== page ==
In scenario 3, the result of the play is a touchback. Thus, the ball will next be put in play by R, which triggers post-scrimmage kick enforcement. Thus, the result of scenario 3 is the same end result as scenario 2. Team R is going to win.

Now, picture the referee trying to explain this to the coaches.

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2 hours ago, Indieanapolis said:

So is this coming from personal experience?

I was wondering about this too; I'd there any documented case of this happening or a brainchild of bobref?

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My guess is that with all the years he has officiated, he has experienced this. I do know the NFHS publishes case books that accompany the rules, so something like this may be in the case book as well. 

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This is the kind of stuff officials think about all the time, rather than doing something productive with their lives. Except when we're on the field, we live in a world of "what if." 

:14:

  • Upvote 1

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I need to proofread this stuff a little better. Just to be clear, in scenario 1, since K has to accept one of the R penalties in order to get an untimed down, enforcement of the half the distance penalty will be from the previous spot, not the spot of K's recovery. This could impact whether K decides to use the untimed down to kick a game-tying field goal, or score a game-winning TD.

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So if R is up 3 against a final FG attempt, it is in their best interest to intentionally leap off a player to block the FG...regardless of that action's legality.

 If they recover or it becomes a touchback, they win regardless of the penalty enforcement?

Edited by US 31

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37 minutes ago, US 31 said:

So if R is up 3 against a final FG attempt, it is in their best interest to intentionally leap off a player to block the FG...regardless of that action's legality.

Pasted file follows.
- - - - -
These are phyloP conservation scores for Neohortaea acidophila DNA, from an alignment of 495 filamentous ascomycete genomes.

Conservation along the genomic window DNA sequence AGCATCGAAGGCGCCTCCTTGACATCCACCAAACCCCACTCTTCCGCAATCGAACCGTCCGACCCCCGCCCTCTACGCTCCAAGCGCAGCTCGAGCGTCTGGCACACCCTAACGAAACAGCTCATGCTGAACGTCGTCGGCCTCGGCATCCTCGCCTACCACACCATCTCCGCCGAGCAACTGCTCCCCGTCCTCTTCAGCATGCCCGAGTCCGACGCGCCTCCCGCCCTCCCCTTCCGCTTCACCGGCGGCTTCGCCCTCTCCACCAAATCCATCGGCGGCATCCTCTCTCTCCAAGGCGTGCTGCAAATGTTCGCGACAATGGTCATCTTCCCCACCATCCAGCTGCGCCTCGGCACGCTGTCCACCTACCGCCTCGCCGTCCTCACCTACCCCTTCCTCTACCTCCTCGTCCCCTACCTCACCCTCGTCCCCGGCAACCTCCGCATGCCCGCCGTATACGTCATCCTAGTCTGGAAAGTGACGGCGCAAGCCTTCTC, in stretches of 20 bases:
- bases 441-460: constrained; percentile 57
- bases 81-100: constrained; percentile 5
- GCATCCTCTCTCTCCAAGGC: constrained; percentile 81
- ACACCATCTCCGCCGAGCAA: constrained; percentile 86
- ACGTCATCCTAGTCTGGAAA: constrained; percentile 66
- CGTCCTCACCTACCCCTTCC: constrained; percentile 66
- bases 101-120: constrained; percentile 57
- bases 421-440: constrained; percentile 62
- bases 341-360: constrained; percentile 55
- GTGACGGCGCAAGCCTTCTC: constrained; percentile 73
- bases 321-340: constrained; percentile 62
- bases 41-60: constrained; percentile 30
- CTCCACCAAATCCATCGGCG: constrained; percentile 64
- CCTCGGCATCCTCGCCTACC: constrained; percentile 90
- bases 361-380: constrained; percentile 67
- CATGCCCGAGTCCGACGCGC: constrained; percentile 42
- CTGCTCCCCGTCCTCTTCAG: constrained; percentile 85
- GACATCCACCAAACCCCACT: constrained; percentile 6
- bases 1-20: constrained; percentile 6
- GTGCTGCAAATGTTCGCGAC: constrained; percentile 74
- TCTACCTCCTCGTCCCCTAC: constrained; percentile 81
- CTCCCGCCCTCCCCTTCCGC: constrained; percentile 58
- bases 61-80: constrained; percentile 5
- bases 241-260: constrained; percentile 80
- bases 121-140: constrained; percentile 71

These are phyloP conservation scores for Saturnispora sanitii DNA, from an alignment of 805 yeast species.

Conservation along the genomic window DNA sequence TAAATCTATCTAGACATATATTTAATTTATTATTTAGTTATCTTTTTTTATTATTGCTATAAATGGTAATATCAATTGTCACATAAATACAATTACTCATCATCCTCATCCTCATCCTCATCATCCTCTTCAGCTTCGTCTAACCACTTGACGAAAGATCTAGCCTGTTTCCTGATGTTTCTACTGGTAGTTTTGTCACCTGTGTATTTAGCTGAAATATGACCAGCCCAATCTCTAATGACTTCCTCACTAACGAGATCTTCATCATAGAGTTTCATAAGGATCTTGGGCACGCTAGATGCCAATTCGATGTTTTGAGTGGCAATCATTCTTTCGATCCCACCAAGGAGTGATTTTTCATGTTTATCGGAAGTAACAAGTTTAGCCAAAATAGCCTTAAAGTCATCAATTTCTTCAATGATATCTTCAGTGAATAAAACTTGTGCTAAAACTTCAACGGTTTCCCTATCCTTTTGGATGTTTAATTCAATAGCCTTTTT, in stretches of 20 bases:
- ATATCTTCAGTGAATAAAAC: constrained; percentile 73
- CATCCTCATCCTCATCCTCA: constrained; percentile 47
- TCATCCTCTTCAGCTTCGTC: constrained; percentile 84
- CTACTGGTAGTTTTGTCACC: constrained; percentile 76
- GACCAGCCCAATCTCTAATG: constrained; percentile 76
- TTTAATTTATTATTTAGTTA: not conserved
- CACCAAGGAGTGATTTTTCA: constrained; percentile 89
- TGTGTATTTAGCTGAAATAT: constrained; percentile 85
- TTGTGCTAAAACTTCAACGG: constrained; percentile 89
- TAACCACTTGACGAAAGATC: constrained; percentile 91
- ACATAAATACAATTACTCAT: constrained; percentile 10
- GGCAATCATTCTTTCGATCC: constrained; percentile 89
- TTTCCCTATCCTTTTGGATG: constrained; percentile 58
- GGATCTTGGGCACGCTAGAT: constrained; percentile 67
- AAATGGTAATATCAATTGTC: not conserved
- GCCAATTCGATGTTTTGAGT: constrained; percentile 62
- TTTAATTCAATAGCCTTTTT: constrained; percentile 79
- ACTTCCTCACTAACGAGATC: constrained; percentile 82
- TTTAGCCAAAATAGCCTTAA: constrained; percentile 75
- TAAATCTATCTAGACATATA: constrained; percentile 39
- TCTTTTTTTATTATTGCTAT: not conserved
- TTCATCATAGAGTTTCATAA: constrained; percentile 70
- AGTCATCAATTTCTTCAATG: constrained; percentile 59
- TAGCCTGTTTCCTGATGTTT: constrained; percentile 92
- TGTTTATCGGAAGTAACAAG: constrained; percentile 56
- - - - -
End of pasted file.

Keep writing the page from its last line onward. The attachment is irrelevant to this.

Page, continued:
If they recover or it becomes a touchback, they win regardless of the penalty enforcement?

Winner, winner, chicken dinner!

Actually, it's not necessarily clear cut. Because you have to factor in what would happen if they tried to block the field goal try like this, but failed. It's still a foul, and Team K would have the choice of taking the 3 off the board and trying to score a TD on the untimed down, and win the game, OR, if the field goal was good, Team K could have the penalty enforced from the succeeding spot in overtime, since this option eliminates the untimed down. In that case we'd either start the OT with K having 1st and goal from the 5, or R having 1st and goal from the 25.

Edited by bobref

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1 hour ago, US 31 said:

So if R is up 3 against a final FG attempt, it is in their best interest to intentionally leap off a player to block the FG...regardless of that action's legality.

 If they recover or it becomes a touchback, they win regardless of the penalty enforcement?

This also assumes that every official knows exactly how this should play out, or how to rule on it.

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I just learned something while I am in a delay.  But I hope this NEVER occurs in one of my games.

5 hours ago, Irishman said:

This also assumes that every official knows exactly how this should play out, or how to rule on it.

Ugh... 

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I am almost certain that Bill Belichick has read Bobref's mind-blowing situation and will surely use this to the Patriots' advantage in the future.